Next, insert the CD into another Mac and then drag and drop the Backups file into the Mobile Sync file of that Mac. Then run the " and a map pops up divulging the detailed location tracking information of the person you stole the data from. . Actually, the map is just the conglomeration of all the data. The exact GPS and time stamp can also be accessed with the Backups file.

"So what?" you may ask. Imagine I am dressed as a plumber, but I am really working as an industrial spy for Google. I gain entry to Steve Jobs' hotel room and spot his MacBook Pro sitting on the bedside table. In less than five minutes I am out the door with a detailed location record of Mr. Jobs' travel over the last year on a CD. I can then figure out every place of business he went for the previous year, where he lives, eats out  and most worrisome, deduce which other businesses he was doing business with. Google might thus gain insight into Apple's business plans. 

In another scenario, I am the top salesman for a company with serious competition in my industry. The competitors would dearly love to develop a complete list of my clients. They send in a spy as above and gather the Backups file from the salesman's Apple computer and then use that detailed location information to develop a list of his clients. What company would like to see that happen?

Apples devices are sold all over the world. What if a Chinese dissident was caught with an iPhone? What about other legal backwater jurisdictions in the world where police can search a smartphone without a warrant, such as Libya, Saudi Arabia, the Ninth US Circuit Court District, (which includes California, Oregon, Washington State, Alaska, Arizona, Hawaii, Idaho, Montana and Nevada). To get location information in those privacy deprived places police upon their discretion can copy the entire contents of a smartphone without a warrant or probable cause.  This does not exclude business owned smartphones or iPads.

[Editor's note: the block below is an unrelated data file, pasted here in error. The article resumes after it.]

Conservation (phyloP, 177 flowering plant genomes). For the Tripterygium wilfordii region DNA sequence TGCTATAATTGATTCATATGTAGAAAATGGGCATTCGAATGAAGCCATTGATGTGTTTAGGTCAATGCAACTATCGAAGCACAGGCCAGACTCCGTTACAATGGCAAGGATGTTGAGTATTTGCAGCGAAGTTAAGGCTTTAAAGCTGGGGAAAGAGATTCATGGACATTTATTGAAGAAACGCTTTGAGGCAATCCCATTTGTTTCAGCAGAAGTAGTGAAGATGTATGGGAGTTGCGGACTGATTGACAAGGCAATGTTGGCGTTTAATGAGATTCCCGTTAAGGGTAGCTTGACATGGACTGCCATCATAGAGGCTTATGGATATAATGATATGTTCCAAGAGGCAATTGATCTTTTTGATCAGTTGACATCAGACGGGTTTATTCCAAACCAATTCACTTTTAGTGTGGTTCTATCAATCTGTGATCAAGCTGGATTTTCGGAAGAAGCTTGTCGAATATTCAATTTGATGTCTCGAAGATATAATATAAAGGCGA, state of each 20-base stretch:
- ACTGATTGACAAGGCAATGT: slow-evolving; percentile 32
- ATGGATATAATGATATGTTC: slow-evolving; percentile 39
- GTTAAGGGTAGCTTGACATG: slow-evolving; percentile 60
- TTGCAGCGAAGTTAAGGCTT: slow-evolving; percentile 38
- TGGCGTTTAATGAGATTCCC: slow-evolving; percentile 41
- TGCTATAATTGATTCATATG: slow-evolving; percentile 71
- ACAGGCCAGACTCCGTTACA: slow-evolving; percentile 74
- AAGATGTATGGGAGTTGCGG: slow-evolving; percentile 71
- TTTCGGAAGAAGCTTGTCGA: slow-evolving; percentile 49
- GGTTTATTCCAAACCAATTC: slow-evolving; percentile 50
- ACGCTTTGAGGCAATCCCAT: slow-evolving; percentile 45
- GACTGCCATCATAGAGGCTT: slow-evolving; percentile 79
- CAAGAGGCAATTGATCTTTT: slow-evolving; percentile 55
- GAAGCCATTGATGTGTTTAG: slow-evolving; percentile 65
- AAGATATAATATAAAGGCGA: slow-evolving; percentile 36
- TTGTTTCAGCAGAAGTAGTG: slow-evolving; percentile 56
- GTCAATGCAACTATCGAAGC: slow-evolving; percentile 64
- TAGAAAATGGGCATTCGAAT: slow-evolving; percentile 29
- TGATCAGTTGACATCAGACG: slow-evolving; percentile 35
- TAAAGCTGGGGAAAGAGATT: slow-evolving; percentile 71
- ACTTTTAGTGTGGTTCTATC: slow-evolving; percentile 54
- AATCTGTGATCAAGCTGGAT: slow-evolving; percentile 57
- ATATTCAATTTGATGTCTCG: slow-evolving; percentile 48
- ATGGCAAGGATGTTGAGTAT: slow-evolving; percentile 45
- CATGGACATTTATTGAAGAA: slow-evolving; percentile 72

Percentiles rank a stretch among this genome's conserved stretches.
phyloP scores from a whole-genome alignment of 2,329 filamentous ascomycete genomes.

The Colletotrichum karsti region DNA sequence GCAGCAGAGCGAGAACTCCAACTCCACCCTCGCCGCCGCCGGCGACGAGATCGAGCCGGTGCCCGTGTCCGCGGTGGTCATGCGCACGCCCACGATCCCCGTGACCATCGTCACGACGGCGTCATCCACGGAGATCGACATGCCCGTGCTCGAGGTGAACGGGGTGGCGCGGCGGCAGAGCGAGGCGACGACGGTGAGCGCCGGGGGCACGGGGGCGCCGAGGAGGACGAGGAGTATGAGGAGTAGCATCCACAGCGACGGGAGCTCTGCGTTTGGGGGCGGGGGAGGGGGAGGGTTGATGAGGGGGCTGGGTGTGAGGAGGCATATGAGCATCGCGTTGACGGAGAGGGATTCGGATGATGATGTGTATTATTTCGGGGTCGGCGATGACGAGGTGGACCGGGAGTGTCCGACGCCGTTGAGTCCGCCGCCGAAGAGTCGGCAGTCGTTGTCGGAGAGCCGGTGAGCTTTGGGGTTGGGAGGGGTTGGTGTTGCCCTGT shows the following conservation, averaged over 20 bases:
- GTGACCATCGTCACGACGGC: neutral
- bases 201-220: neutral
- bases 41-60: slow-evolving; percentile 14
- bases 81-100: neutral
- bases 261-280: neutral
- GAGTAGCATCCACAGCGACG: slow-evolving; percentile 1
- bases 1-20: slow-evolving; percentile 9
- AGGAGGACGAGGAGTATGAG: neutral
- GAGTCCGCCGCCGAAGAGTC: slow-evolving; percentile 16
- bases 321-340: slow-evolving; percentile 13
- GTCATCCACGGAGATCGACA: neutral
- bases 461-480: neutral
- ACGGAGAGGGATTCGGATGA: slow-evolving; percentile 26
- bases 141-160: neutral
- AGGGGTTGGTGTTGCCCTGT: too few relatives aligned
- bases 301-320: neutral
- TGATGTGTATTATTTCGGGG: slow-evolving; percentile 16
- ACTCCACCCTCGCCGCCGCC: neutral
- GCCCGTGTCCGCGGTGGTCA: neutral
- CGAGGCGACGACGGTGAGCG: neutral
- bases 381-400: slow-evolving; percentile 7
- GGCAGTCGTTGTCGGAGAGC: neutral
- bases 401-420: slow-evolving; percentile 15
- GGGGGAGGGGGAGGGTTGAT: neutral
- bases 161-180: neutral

That is a problem I call "location insecurity." No business will want to risk that sort of private information getting into the hands of the competition. Apple has just shot itself in the foot in gaining traction in the enterprise market. I strongly advise business users to carefully consider Apple's apparent disregard for location security when making the decision to support iPad and iPhones for business use. These devices are location insecure. 

Apple has violated my trust and I am angry about it. I had a conversation with an Apple Genius at my local Apple store yesterday. I told him who I was and he was aware of MacNews. He told me that even Apple Geniuses were unaware that Apple was storing detailed location services on iOS devices and that he understood my anger and frustration with Apple's behavior. He advised me to email the software engineers who were directly involved with the iOS platform.   

I suggest that a flood of angry email from users and especially iOS developers expressing anger regarding this breech of our trust, that might move Apple to fix the problem quickly.  Go to and tell them what you think.

Trust is earned and betrayal is also earned. I suggest that to restore my trust Apple take the following steps:

1. Admit they were intentionally tracking iOS device owners for Apples location based advertising plans or other selfish purpose without adequate notification to consumers or providing a viable ability to opt out.

2. Quickly provide software updates that will allow users to completely remove all location files on both iOS and Mac devices.

3. Provide information regarding "location files" hidden on computers.

4. Provide a GPS logo in the home screen of iPhones and iPads indicating GPS/Locations services are on

5. Publicly state that Apple will never track its customers again without explicated permission in the future.

Today's Greg's Bite is out of the big Apple

(Greg Mills is currently a graphic and Faux Wall Artist in Kansas City. Formerly a new product R&D man for the paint sundry market, he holds 11 US patents. Greg is an Extra Class Ham Radio Operator, AB6SF, iOS developer and web site designer. He's also working on a solar energy startup using a patent pending process for turning waste dual pane glass window units into thermal solar panels used to heat water see: Married, with one daughter, Greg writes for intellectual property web sites and on Mac/Tech related issues. See Greg's art web site at He can be emailed at )